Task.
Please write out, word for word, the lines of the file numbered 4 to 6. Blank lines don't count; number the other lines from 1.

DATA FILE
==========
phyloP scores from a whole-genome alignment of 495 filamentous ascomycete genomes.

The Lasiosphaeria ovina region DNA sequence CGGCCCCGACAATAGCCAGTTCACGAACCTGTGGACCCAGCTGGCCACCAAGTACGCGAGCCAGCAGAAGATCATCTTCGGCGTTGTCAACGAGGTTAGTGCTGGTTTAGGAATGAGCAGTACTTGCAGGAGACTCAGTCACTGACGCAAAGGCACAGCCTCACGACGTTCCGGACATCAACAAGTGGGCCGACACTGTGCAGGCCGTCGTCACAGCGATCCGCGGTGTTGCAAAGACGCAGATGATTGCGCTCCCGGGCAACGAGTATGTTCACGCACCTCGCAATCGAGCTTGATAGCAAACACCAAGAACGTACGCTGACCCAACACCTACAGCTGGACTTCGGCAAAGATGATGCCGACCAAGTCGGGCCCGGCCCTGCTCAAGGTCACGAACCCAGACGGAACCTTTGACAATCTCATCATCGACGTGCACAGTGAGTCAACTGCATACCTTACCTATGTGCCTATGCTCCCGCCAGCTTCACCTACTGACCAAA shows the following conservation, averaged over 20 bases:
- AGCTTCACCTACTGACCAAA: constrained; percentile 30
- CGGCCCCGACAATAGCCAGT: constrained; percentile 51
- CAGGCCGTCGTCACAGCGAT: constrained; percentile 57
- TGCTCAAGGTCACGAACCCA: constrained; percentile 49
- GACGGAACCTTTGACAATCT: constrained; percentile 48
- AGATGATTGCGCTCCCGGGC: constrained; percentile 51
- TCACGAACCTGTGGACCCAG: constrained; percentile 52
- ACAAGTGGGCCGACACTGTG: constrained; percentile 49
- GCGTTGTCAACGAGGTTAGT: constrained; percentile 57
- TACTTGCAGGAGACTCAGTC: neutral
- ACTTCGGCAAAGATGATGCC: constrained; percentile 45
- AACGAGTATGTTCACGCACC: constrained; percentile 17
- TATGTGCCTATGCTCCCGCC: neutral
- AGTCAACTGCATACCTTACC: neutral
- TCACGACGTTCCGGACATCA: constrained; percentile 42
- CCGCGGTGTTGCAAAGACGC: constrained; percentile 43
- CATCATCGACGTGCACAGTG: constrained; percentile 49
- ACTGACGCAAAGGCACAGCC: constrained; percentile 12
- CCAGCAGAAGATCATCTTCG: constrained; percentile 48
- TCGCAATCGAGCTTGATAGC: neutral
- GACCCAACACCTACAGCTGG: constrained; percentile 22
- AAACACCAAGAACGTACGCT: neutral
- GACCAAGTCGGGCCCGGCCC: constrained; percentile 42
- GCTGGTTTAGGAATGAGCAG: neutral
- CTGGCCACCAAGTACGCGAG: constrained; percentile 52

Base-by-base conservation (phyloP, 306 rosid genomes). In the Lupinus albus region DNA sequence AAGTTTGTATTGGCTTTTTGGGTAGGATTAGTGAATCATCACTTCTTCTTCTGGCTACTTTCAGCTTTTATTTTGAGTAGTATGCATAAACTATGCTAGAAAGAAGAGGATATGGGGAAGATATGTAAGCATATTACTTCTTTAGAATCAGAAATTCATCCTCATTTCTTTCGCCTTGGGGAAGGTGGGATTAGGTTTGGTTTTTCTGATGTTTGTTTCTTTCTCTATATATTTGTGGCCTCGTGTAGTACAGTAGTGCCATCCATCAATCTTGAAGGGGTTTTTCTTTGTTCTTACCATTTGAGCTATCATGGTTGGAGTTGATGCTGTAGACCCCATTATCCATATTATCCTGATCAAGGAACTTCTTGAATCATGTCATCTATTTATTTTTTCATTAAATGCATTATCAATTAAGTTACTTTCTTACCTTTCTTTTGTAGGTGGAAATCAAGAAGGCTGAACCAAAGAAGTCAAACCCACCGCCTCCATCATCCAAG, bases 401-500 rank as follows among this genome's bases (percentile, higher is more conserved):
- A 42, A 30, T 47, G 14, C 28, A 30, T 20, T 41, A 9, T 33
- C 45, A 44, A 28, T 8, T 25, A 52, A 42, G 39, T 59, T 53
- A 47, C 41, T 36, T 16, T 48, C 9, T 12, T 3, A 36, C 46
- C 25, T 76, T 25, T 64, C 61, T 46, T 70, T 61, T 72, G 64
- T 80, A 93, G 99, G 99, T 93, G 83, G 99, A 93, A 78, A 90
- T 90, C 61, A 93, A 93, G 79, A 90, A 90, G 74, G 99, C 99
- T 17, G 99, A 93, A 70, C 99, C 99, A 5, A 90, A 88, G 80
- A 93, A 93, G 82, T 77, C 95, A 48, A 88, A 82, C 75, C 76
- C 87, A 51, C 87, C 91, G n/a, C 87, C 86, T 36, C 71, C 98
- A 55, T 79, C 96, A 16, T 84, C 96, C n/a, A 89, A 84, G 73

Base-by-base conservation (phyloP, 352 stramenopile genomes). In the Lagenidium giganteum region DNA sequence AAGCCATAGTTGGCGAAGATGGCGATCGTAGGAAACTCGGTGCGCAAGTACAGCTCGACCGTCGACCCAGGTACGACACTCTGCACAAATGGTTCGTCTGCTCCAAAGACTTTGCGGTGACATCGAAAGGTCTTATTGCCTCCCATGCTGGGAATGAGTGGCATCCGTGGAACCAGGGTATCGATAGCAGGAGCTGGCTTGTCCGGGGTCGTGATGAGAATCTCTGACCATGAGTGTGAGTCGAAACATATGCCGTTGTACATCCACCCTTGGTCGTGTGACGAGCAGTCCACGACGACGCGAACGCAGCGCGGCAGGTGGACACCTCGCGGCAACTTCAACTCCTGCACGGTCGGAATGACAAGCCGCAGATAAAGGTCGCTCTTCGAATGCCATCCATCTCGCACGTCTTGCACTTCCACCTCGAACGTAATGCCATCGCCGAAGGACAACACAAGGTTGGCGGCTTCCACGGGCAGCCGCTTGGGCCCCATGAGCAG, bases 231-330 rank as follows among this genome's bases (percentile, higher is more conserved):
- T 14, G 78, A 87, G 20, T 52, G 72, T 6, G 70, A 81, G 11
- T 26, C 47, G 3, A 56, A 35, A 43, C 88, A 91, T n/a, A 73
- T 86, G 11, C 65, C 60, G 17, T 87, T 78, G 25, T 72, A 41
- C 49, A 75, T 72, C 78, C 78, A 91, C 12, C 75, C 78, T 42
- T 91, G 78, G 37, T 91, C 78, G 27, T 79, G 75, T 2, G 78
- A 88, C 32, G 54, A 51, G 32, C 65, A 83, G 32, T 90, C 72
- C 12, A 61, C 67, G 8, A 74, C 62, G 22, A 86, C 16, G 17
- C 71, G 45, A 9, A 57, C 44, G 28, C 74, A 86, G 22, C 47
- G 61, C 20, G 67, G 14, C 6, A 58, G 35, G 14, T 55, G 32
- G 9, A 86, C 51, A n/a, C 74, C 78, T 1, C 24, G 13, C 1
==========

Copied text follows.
- CGGCCCCGACAATAGCCAGT: constrained; percentile 51
- CAGGCCGTCGTCACAGCGAT: constrained; percentile 57
- TGCTCAAGGTCACGAACCCA: constrained; percentile 49